Rants and Raves: Elevator Etiquette

In this week’s “Rants and Raves,” Managing Design Editor Brianne LaBare ’25 hopes for the Amherst community to observe better elevator etiquette.

Like most mornings, I exit my room and press the small plastic button on the wall indicating I need to descend to the first floor of my dorm. My suspended chariot arrives with a soft ding. I step into the wooden paneled box, greeted by a series of numbered buttons that ask me where I wish to go. The mechanical sliding doors close as I select my desired location, securely locking me in. I stand under the fluorescent lights, hands resting on the railings. A few seconds pass, and my chariot emanates a faint shuddering — and sometimes screeching — alerting me that my journey has ended. But I am stopped as I go to step off the flat platform — pushed back. I am met with a direct force that prevents me from exiting my chariot and continuing on my way.

While encounters with elevators are not usually this theatrical, I would like to call attention to our student body’s lack of elevator etiquette — what, in my opinion, is considered the worst act a fellow human being can commit: entering an elevator before those previously on board can exit.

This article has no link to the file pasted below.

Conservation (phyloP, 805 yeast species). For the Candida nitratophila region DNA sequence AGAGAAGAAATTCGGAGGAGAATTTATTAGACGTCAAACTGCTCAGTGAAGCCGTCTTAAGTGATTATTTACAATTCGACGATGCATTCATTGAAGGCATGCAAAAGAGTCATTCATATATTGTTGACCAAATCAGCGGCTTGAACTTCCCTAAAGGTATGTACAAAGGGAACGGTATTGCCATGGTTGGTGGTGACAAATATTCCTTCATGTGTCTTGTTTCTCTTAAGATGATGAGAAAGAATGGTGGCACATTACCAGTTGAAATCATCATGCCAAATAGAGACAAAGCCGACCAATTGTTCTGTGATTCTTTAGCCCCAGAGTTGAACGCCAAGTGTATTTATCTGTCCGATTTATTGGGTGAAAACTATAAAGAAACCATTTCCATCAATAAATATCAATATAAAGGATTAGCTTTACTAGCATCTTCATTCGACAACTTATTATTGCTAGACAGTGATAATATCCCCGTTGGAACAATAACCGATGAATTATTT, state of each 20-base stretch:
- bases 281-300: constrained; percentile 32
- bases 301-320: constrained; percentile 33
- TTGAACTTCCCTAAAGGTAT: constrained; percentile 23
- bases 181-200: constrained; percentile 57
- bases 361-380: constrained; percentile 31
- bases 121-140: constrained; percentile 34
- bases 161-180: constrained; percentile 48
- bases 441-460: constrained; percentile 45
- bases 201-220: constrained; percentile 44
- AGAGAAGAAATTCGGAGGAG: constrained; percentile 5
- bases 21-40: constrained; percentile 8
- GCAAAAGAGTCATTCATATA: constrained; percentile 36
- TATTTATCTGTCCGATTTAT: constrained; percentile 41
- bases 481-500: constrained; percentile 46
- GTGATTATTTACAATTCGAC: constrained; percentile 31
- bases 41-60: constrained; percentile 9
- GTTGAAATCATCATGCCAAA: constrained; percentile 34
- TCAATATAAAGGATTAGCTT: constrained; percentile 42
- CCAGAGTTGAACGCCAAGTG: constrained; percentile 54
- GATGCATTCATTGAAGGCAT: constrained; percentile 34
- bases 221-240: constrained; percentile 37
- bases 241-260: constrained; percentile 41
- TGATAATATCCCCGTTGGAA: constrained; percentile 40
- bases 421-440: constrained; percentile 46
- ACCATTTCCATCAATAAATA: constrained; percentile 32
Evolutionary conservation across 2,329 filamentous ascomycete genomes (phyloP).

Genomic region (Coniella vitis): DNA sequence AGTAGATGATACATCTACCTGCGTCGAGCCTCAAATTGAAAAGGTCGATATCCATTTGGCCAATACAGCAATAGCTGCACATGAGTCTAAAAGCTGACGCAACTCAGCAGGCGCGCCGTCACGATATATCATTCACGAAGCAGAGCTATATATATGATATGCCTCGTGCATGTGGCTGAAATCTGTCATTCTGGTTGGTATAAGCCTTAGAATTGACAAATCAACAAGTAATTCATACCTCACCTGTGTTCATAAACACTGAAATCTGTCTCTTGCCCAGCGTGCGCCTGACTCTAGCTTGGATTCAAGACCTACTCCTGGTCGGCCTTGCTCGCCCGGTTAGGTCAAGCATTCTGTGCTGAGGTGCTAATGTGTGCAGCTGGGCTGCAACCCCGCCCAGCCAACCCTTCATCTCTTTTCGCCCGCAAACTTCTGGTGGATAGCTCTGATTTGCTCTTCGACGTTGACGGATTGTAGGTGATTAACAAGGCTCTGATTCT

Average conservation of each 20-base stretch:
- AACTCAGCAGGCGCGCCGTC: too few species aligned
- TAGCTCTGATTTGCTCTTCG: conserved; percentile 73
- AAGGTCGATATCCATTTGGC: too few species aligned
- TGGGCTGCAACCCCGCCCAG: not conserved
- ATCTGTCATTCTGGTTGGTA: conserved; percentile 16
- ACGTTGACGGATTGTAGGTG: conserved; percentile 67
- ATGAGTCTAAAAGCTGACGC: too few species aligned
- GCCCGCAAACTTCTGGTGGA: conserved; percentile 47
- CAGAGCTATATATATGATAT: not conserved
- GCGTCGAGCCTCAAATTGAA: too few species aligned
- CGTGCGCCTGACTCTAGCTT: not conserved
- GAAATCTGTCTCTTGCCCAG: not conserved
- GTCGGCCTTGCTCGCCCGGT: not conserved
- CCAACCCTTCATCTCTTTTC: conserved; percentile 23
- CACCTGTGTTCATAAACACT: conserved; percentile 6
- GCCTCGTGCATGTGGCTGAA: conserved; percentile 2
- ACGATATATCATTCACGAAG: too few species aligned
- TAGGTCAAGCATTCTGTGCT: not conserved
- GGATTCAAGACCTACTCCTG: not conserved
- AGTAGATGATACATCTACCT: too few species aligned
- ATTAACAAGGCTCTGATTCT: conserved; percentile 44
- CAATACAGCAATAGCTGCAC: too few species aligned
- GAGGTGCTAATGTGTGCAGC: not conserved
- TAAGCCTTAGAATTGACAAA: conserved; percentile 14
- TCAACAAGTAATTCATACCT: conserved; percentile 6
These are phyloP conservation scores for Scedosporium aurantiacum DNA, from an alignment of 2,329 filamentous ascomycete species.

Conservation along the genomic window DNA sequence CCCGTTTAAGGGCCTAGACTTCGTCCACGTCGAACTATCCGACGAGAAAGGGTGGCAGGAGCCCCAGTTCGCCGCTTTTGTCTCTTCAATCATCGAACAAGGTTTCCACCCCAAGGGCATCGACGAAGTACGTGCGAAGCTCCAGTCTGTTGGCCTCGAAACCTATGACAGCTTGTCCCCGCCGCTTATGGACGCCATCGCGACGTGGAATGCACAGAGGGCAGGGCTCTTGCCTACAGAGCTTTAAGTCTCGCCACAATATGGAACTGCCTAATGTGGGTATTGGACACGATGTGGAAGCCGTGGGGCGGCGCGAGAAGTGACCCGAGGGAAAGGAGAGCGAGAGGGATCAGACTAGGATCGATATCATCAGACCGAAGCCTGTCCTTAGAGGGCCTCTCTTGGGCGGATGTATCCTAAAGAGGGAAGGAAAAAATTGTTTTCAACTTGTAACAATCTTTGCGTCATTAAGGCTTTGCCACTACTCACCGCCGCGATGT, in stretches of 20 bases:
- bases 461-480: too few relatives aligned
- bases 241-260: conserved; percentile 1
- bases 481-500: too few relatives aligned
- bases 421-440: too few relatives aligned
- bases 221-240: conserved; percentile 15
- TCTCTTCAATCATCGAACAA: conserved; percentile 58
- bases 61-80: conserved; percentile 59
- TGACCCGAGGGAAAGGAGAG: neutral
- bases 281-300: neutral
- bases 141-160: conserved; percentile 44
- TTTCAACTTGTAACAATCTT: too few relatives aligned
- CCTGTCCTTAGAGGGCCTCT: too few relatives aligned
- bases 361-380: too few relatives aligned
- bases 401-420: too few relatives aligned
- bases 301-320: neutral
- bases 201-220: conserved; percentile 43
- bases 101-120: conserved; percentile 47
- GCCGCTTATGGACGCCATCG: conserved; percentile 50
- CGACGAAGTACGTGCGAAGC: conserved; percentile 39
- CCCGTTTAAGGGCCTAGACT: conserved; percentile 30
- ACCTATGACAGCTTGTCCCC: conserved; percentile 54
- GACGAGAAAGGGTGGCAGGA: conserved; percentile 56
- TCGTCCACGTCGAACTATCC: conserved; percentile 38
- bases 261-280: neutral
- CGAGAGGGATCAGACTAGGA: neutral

Many times, I or people I know have been bombarded by a student (or students) rushing onto the elevator while we are exiting. While I understand you may at times be in a hurry and everyone’s time is valuable, correctly entering an elevator only takes a few extra seconds, and it’s much safer for everyone than rushing into the elevator as soon as the doors start to open. Waiting a moment to allow people to exit the elevator before entering ensures that both parties get to their desired destination.

In truth, elevator etiquette isn’t tricky. All it takes is a tiny amount of time, good manners, and common sense. But it can improve the experience in an elevator for everyone, including you.